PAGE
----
Alameda Post - two photos taken in the same setting. In one, a grandfather holds his grandchild while standing in a pool In the other, a grandmother holds the same child while sitting on the pool steps.
Phil’s eldest daughter Jennifer, seen enjoying the pool with her grandparents Felix Plant (L) and Marjorie Plant (R). The backyard pool at 1240 St. Charles Street may have come too late for Phil and his sister Margot, but father Felix and mother Marjorie enjoyed it, along with their grandchildren Jennifer and Jessica. Photo Plant family collection.

More memories sparked

These articles in the Alameda Post have stirred up our readers’ memories of 1240 St. Charles Street and the pool next door. A friend of Phil Plant’s sister Margot, Anne McFaddin, writes: “I was happy to read the article about the Plant residence as it brought back a certain memory. It was the large home of my older sister’s good friend Margot Plant. I remember so well the house and the fabulous backyard with a great swing that took me high in the air, enough to see over the fence and see the huge swimming pool next door. The pool was owned by several neighbors, and Frank Weeden started his swim team there. I was enthralled by the sight of the blue pool and the swimmers and divers. My sister Jackie was only too happy to deliver me to be in Frank’s charge every afternoon and that was my introduction to a long career in swimming. As you know, the pool is still there but the swim team has moved on.”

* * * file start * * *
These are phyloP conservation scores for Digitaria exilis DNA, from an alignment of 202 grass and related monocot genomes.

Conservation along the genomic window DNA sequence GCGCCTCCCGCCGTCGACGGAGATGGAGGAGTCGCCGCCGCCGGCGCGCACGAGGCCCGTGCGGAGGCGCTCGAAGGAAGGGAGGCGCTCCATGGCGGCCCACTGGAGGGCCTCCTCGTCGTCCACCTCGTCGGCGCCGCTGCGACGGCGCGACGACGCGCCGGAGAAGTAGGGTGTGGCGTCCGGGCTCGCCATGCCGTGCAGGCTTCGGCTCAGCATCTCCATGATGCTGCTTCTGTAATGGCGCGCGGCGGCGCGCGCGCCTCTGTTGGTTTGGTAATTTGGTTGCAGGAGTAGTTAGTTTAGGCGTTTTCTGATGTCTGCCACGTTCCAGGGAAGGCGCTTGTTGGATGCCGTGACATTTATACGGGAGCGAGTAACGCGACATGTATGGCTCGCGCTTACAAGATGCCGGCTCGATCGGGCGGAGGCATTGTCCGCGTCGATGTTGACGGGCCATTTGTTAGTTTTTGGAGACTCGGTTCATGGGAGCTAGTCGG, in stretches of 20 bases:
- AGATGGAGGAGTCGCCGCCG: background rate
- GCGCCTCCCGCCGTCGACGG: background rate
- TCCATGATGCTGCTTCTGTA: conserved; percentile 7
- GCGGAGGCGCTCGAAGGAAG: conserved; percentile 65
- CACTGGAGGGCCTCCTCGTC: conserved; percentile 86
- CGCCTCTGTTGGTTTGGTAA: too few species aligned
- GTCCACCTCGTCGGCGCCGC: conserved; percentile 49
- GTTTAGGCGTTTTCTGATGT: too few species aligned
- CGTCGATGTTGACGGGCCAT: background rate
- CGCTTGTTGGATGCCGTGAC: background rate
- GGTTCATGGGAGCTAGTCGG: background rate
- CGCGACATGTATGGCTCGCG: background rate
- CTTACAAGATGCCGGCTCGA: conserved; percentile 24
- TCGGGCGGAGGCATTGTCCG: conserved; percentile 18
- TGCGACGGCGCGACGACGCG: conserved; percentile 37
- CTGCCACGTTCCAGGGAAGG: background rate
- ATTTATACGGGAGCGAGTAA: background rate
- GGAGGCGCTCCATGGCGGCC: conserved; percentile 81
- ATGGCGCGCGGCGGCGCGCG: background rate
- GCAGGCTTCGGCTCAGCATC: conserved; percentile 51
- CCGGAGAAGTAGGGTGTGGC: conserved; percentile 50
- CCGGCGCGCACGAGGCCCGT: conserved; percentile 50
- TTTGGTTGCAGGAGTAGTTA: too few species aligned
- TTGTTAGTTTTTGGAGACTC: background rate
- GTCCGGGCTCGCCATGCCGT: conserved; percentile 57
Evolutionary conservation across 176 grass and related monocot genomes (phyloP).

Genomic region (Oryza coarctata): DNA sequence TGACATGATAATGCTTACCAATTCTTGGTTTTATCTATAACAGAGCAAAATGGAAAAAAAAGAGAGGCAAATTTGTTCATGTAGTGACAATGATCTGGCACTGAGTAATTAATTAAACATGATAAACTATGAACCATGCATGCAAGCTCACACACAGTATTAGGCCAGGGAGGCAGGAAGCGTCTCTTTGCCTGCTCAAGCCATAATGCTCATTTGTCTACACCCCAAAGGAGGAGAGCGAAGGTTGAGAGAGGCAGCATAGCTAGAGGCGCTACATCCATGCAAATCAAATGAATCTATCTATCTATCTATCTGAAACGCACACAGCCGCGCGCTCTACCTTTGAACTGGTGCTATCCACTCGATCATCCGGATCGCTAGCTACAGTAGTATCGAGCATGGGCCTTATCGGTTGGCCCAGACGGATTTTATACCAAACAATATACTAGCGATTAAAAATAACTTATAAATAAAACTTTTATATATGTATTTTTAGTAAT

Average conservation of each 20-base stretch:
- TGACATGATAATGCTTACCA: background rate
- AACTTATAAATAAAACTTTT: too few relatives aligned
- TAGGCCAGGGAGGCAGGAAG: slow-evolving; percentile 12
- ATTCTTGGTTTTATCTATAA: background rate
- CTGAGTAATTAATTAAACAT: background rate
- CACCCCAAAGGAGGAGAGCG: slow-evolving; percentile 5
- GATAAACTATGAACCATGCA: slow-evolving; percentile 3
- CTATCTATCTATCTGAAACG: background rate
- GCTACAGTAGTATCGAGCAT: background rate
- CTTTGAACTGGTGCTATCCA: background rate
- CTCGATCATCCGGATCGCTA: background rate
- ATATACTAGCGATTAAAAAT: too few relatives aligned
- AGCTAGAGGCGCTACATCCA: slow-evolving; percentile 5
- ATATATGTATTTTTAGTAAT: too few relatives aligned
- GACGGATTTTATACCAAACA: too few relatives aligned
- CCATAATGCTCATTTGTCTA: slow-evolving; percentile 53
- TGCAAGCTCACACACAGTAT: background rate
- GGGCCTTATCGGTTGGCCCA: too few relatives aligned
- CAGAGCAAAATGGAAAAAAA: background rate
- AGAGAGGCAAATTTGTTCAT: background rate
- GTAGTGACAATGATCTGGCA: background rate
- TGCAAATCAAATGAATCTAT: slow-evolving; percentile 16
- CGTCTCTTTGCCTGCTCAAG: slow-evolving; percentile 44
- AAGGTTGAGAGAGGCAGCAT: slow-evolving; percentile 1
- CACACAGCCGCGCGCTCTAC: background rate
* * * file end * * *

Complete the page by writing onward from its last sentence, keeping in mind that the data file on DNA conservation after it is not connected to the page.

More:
This story casts further light on the story of the community pool, revealing that it was visible from a swing in the backyard at 1240 St. Charles Street, making it all the more tantalizing to the Plant family, who were not a “pool family.” The sting of this exclusion must have played a part in the Plants building their own pool in the mid-1960s when Phil was away in the Army and Margot was grown and living away from home as well. The pool may have come too late for the childhood dreams of Phil and Margot, but their parents Felix and Marjorie were at least able to enjoy finally being a “pool family” and giving their grandchildren Jennifer and Jessica a pool experience as well.

Requiem for a pool

The pool remained in place for the next 35 years, until the arrival of the fifth owners of the house, Jeannie Graham and Bruce Gilliat. As part of their extensive and tasteful restoration of this historic home, they removed the pool, had the house moved four feet forward, and created a beautiful backyard garden retreat.